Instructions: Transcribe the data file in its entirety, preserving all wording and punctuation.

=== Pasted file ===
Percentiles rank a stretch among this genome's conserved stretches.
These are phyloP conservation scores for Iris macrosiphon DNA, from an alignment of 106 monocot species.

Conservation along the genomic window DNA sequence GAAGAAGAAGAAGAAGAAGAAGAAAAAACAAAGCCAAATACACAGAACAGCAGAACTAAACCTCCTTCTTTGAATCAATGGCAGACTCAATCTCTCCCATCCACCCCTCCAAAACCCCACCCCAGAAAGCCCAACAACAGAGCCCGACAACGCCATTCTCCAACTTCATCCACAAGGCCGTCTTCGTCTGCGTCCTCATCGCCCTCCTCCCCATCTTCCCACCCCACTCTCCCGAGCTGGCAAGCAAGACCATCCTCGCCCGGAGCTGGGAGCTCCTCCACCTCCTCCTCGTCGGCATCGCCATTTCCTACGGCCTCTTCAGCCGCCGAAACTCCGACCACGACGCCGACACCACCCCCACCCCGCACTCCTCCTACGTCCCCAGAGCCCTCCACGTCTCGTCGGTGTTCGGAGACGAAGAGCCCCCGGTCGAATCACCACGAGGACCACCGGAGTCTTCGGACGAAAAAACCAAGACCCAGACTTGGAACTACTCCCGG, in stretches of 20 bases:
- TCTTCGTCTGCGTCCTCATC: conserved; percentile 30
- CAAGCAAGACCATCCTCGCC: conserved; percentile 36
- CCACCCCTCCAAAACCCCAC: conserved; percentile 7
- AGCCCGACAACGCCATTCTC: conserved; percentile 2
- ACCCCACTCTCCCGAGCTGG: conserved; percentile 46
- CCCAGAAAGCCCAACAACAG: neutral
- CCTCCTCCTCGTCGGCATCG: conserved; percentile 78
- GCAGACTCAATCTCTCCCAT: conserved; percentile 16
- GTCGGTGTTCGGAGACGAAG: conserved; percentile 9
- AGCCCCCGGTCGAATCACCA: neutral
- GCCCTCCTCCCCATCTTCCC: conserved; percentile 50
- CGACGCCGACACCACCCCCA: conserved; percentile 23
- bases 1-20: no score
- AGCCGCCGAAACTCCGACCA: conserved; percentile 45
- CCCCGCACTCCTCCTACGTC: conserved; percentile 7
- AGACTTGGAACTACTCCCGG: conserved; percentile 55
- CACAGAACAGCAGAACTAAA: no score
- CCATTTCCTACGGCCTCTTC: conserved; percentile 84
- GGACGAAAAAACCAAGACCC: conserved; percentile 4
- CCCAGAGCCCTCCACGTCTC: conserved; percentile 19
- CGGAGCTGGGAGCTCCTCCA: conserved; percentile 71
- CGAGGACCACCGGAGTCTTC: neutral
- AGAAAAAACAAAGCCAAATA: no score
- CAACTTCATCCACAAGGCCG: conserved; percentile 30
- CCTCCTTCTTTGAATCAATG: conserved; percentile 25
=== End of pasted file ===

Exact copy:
Percentiles rank a stretch among this genome's conserved stretches.
These are phyloP conservation scores for Iris macrosiphon DNA, from an alignment of 106 monocot species.

Conservation along the genomic window DNA sequence GAAGAAGAAGAAGAAGAAGAAGAAAAAACAAAGCCAAATACACAGAACAGCAGAACTAAACCTCCTTCTTTGAATCAATGGCAGACTCAATCTCTCCCATCCACCCCTCCAAAACCCCACCCCAGAAAGCCCAACAACAGAGCCCGACAACGCCATTCTCCAACTTCATCCACAAGGCCGTCTTCGTCTGCGTCCTCATCGCCCTCCTCCCCATCTTCCCACCCCACTCTCCCGAGCTGGCAAGCAAGACCATCCTCGCCCGGAGCTGGGAGCTCCTCCACCTCCTCCTCGTCGGCATCGCCATTTCCTACGGCCTCTTCAGCCGCCGAAACTCCGACCACGACGCCGACACCACCCCCACCCCGCACTCCTCCTACGTCCCCAGAGCCCTCCACGTCTCGTCGGTGTTCGGAGACGAAGAGCCCCCGGTCGAATCACCACGAGGACCACCGGAGTCTTCGGACGAAAAAACCAAGACCCAGACTTGGAACTACTCCCGG, in stretches of 20 bases:
- TCTTCGTCTGCGTCCTCATC: conserved; percentile 30
- CAAGCAAGACCATCCTCGCC: conserved; percentile 36
- CCACCCCTCCAAAACCCCAC: conserved; percentile 7
- AGCCCGACAACGCCATTCTC: conserved; percentile 2
- ACCCCACTCTCCCGAGCTGG: conserved; percentile 46
- CCCAGAAAGCCCAACAACAG: neutral
- CCTCCTCCTCGTCGGCATCG: conserved; percentile 78
- GCAGACTCAATCTCTCCCAT: conserved; percentile 16
- GTCGGTGTTCGGAGACGAAG: conserved; percentile 9
- AGCCCCCGGTCGAATCACCA: neutral
- GCCCTCCTCCCCATCTTCCC: conserved; percentile 50
- CGACGCCGACACCACCCCCA: conserved; percentile 23
- bases 1-20: no score
- AGCCGCCGAAACTCCGACCA: conserved; percentile 45
- CCCCGCACTCCTCCTACGTC: conserved; percentile 7
- AGACTTGGAACTACTCCCGG: conserved; percentile 55
- CACAGAACAGCAGAACTAAA: no score
- CCATTTCCTACGGCCTCTTC: conserved; percentile 84
- GGACGAAAAAACCAAGACCC: conserved; percentile 4
- CCCAGAGCCCTCCACGTCTC: conserved; percentile 19
- CGGAGCTGGGAGCTCCTCCA: conserved; percentile 71
- CGAGGACCACCGGAGTCTTC: neutral
- AGAAAAAACAAAGCCAAATA: no score
- CAACTTCATCCACAAGGCCG: conserved; percentile 30
- CCTCCTTCTTTGAATCAATG: conserved; percentile 25